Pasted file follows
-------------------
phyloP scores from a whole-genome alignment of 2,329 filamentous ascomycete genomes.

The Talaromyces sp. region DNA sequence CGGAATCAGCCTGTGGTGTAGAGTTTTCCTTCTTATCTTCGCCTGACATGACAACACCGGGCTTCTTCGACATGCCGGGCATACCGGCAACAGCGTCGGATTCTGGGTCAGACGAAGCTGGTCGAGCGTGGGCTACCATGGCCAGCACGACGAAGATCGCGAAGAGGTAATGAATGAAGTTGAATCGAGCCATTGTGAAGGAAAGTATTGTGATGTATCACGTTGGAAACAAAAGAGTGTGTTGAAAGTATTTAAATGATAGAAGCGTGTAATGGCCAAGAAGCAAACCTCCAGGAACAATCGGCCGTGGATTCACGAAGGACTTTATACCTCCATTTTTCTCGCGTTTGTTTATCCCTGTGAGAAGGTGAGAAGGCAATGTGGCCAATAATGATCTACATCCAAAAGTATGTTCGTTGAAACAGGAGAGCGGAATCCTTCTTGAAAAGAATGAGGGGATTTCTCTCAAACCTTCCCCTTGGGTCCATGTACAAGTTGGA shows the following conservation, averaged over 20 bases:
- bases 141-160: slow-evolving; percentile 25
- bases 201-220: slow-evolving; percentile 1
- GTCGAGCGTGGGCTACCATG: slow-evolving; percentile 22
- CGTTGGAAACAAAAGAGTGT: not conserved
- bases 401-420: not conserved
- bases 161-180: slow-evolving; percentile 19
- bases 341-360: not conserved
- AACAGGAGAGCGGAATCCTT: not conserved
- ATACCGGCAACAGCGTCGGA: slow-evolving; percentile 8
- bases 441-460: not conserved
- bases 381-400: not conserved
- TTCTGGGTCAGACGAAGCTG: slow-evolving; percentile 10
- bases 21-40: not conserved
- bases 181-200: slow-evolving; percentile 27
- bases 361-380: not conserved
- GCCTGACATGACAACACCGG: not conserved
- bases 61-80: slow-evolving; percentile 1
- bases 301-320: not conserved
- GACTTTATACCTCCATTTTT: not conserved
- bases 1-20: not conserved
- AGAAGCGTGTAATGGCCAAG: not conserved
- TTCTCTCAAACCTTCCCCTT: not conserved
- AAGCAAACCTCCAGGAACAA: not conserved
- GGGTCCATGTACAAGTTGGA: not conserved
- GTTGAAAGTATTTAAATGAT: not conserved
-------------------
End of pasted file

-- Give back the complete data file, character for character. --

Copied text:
phyloP scores from a whole-genome alignment of 2,329 filamentous ascomycete genomes.

The Talaromyces sp. region DNA sequence CGGAATCAGCCTGTGGTGTAGAGTTTTCCTTCTTATCTTCGCCTGACATGACAACACCGGGCTTCTTCGACATGCCGGGCATACCGGCAACAGCGTCGGATTCTGGGTCAGACGAAGCTGGTCGAGCGTGGGCTACCATGGCCAGCACGACGAAGATCGCGAAGAGGTAATGAATGAAGTTGAATCGAGCCATTGTGAAGGAAAGTATTGTGATGTATCACGTTGGAAACAAAAGAGTGTGTTGAAAGTATTTAAATGATAGAAGCGTGTAATGGCCAAGAAGCAAACCTCCAGGAACAATCGGCCGTGGATTCACGAAGGACTTTATACCTCCATTTTTCTCGCGTTTGTTTATCCCTGTGAGAAGGTGAGAAGGCAATGTGGCCAATAATGATCTACATCCAAAAGTATGTTCGTTGAAACAGGAGAGCGGAATCCTTCTTGAAAAGAATGAGGGGATTTCTCTCAAACCTTCCCCTTGGGTCCATGTACAAGTTGGA shows the following conservation, averaged over 20 bases:
- bases 141-160: slow-evolving; percentile 25
- bases 201-220: slow-evolving; percentile 1
- GTCGAGCGTGGGCTACCATG: slow-evolving; percentile 22
- CGTTGGAAACAAAAGAGTGT: not conserved
- bases 401-420: not conserved
- bases 161-180: slow-evolving; percentile 19
- bases 341-360: not conserved
- AACAGGAGAGCGGAATCCTT: not conserved
- ATACCGGCAACAGCGTCGGA: slow-evolving; percentile 8
- bases 441-460: not conserved
- bases 381-400: not conserved
- TTCTGGGTCAGACGAAGCTG: slow-evolving; percentile 10
- bases 21-40: not conserved
- bases 181-200: slow-evolving; percentile 27
- bases 361-380: not conserved
- GCCTGACATGACAACACCGG: not conserved
- bases 61-80: slow-evolving; percentile 1
- bases 301-320: not conserved
- GACTTTATACCTCCATTTTT: not conserved
- bases 1-20: not conserved
- AGAAGCGTGTAATGGCCAAG: not conserved
- TTCTCTCAAACCTTCCCCTT: not conserved
- AAGCAAACCTCCAGGAACAA: not conserved
- GGGTCCATGTACAAGTTGGA: not conserved
- GTTGAAAGTATTTAAATGAT: not conserved